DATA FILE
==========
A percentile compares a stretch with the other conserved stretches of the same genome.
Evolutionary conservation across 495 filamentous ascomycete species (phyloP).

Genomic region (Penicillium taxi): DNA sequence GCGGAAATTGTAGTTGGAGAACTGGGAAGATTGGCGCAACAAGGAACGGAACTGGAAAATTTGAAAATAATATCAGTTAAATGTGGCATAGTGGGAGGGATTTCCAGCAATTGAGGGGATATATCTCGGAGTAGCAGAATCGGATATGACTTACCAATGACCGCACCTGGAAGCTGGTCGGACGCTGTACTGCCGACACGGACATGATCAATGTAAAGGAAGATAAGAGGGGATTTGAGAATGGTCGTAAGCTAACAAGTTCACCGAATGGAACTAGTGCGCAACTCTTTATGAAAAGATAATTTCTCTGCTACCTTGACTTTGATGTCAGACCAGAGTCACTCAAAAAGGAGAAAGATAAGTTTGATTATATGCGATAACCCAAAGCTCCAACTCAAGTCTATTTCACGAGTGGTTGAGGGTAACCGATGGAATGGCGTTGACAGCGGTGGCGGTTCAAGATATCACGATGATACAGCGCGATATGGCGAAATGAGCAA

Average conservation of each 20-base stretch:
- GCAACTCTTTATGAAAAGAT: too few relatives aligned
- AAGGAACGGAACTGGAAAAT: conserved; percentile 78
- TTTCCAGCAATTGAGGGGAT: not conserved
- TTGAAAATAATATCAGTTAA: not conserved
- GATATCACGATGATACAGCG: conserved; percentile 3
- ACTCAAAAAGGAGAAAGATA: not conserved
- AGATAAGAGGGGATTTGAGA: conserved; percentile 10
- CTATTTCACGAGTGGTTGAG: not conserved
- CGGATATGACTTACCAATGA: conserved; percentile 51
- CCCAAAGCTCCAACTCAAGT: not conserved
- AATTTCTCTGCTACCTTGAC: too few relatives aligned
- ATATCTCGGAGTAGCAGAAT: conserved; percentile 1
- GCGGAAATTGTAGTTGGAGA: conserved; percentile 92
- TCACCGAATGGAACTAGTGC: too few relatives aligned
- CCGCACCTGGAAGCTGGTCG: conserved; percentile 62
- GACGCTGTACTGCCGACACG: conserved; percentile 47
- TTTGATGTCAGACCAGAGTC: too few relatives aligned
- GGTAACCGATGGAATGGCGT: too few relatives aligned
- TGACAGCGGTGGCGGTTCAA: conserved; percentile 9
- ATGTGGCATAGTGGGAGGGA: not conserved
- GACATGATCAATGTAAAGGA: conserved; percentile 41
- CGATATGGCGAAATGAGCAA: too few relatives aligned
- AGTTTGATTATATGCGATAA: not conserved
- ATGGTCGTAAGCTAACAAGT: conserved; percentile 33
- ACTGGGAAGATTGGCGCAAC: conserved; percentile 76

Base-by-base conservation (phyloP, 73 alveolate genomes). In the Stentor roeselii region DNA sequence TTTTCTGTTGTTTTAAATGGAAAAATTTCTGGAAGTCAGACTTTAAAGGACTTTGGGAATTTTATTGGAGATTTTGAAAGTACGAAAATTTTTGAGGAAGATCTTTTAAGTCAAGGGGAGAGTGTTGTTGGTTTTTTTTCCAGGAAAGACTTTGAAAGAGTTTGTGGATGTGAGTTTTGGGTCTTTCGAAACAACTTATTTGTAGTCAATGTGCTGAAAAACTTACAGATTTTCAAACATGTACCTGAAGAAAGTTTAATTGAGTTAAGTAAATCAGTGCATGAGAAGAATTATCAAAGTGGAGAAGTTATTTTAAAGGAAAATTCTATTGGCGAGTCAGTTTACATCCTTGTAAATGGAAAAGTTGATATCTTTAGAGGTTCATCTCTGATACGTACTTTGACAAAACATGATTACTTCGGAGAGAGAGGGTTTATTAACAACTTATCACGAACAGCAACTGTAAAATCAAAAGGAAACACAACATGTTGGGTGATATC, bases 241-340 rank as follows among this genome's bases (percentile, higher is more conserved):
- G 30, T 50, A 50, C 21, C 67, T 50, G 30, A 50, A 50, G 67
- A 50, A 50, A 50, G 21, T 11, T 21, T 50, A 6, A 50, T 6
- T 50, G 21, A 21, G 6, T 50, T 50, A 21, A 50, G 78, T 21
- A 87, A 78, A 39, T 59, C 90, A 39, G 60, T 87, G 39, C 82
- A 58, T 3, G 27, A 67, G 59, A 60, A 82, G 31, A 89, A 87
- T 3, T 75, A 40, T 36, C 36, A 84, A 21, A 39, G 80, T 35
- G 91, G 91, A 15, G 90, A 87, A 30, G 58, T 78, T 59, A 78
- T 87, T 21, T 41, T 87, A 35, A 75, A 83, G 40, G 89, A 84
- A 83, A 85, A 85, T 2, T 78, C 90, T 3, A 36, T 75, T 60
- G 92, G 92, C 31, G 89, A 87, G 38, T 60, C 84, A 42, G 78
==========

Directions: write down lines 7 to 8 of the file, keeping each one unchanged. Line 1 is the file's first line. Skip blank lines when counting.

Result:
- TTTCCAGCAATTGAGGGGAT: not conserved
- TTGAAAATAATATCAGTTAA: not conserved